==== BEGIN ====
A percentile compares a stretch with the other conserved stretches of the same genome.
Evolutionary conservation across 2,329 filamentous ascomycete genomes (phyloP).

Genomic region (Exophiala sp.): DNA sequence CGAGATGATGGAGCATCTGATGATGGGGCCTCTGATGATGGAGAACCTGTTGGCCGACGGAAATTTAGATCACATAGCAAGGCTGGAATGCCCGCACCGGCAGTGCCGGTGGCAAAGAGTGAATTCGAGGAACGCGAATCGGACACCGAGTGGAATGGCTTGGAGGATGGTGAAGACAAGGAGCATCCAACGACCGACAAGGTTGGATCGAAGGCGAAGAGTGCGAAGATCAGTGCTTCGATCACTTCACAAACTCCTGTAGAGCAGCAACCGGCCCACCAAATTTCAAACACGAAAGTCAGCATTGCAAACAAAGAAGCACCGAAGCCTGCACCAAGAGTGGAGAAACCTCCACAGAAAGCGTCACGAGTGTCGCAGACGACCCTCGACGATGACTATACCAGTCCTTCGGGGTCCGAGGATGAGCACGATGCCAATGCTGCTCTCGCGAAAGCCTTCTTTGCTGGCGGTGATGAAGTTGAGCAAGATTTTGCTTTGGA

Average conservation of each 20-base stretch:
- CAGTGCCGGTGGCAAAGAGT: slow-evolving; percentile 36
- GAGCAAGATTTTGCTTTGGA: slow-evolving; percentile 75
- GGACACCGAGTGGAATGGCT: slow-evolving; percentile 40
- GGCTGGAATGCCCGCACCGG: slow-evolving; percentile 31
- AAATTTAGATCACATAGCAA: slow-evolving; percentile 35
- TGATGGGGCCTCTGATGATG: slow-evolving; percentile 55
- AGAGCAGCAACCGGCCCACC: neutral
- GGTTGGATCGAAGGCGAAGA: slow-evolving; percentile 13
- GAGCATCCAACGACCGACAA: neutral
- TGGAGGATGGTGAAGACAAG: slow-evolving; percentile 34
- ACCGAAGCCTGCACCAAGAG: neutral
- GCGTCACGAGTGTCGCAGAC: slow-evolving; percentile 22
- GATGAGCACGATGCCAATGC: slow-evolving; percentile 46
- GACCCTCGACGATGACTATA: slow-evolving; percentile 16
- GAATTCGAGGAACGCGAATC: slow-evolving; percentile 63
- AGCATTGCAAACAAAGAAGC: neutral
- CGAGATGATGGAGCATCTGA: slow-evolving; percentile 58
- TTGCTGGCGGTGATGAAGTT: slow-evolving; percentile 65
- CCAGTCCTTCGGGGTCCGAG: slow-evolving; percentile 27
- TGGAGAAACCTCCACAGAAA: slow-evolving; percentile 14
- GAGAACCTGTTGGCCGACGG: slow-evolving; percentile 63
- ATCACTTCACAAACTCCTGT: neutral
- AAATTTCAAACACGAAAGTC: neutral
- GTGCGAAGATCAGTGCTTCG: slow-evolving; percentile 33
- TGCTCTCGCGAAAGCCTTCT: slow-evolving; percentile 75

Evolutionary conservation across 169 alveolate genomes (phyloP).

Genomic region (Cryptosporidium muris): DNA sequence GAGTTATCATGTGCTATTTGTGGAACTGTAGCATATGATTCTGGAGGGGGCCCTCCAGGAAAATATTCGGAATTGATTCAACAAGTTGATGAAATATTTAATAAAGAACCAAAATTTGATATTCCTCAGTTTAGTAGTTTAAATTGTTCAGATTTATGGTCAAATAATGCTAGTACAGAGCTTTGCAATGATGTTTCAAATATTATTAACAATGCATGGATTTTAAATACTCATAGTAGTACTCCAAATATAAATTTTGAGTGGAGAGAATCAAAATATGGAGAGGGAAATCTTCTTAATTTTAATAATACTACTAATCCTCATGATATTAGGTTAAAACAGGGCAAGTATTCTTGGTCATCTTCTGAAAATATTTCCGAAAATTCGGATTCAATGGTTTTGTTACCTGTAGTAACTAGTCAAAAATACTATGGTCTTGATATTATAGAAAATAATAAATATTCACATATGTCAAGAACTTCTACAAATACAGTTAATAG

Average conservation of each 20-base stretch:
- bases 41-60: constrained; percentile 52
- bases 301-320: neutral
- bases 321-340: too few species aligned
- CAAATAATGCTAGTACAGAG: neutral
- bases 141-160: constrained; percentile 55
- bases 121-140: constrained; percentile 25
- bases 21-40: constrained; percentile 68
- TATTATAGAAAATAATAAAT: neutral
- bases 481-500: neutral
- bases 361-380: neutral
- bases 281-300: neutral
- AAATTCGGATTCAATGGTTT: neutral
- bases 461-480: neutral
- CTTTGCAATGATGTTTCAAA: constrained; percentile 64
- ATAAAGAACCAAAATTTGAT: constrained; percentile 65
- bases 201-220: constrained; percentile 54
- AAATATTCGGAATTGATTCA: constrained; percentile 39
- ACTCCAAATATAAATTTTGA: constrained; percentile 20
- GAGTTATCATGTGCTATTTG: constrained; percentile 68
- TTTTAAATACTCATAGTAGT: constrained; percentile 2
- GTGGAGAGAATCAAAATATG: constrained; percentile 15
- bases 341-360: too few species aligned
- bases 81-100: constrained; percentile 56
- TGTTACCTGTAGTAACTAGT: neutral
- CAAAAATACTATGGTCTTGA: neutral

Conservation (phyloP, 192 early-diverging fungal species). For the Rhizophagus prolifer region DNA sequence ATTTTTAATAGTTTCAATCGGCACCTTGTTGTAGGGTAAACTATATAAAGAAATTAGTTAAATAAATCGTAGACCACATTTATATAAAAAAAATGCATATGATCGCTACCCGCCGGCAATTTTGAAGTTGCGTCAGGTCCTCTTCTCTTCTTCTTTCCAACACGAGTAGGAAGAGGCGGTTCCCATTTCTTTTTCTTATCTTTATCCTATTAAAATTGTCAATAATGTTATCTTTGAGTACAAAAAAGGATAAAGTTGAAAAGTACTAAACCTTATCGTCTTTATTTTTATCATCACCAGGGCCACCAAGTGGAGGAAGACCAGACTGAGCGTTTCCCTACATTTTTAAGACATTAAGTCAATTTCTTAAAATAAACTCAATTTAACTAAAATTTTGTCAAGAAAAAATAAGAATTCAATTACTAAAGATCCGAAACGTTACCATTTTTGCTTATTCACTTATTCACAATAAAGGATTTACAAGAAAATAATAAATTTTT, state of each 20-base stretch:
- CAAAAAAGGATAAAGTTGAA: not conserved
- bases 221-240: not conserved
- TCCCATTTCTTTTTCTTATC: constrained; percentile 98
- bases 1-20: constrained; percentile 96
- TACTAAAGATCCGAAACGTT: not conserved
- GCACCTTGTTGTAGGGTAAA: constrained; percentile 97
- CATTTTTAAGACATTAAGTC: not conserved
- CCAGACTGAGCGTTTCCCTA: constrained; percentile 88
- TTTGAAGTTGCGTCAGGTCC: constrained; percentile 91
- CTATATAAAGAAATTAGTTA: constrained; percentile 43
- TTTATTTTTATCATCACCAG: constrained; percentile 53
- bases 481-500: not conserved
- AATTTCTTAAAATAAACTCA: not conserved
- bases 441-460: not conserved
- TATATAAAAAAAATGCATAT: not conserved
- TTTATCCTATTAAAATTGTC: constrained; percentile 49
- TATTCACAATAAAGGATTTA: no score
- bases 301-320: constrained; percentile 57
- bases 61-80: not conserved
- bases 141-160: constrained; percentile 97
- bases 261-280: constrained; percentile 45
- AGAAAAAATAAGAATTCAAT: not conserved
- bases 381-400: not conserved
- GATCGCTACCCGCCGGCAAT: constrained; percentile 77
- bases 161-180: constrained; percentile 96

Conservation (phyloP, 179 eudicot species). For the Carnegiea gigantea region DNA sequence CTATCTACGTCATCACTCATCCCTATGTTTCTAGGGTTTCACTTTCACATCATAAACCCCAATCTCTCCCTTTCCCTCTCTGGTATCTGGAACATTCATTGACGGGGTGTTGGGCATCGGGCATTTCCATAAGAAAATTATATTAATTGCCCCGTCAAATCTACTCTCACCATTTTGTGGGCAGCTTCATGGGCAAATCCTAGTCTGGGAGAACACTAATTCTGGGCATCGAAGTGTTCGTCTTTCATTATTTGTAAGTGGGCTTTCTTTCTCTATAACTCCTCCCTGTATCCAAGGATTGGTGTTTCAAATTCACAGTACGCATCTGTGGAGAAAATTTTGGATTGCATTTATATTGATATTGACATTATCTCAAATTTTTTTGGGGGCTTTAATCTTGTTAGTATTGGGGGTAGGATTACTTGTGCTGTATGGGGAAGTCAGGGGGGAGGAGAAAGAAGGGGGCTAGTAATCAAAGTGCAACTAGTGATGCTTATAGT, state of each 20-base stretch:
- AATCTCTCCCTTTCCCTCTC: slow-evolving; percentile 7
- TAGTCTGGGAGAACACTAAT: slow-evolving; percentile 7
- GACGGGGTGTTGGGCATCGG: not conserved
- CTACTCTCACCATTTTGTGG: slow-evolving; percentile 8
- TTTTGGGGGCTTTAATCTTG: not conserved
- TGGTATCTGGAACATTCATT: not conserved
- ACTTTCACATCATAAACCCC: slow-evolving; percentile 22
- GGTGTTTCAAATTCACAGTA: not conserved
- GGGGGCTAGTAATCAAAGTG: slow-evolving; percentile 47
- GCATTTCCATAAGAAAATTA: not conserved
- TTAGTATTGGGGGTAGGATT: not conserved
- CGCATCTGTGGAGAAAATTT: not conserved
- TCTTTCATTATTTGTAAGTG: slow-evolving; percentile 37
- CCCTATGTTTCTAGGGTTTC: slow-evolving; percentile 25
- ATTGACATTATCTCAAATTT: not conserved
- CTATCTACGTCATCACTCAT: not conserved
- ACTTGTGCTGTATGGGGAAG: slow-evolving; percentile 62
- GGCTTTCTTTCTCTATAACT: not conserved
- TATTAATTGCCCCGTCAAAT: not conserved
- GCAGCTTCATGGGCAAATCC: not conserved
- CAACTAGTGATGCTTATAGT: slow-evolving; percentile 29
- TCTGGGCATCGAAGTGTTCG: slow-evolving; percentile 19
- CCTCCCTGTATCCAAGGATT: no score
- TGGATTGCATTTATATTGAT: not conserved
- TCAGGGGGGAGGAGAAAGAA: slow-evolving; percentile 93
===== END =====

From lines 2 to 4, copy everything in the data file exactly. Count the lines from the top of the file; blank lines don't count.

Evolutionary conservation across 2,329 filamentous ascomycete genomes (phyloP).

Genomic region (Exophiala sp.): DNA sequence CGAGATGATGGAGCATCTGATGATGGGGCCTCTGATGATGGAGAACCTGTTGGCCGACGGAAATTTAGATCACATAGCAAGGCTGGAATGCCCGCACCGGCAGTGCCGGTGGCAAAGAGTGAATTCGAGGAACGCGAATCGGACACCGAGTGGAATGGCTTGGAGGATGGTGAAGACAAGGAGCATCCAACGACCGACAAGGTTGGATCGAAGGCGAAGAGTGCGAAGATCAGTGCTTCGATCACTTCACAAACTCCTGTAGAGCAGCAACCGGCCCACCAAATTTCAAACACGAAAGTCAGCATTGCAAACAAAGAAGCACCGAAGCCTGCACCAAGAGTGGAGAAACCTCCACAGAAAGCGTCACGAGTGTCGCAGACGACCCTCGACGATGACTATACCAGTCCTTCGGGGTCCGAGGATGAGCACGATGCCAATGCTGCTCTCGCGAAAGCCTTCTTTGCTGGCGGTGATGAAGTTGAGCAAGATTTTGCTTTGGA

Average conservation of each 20-base stretch: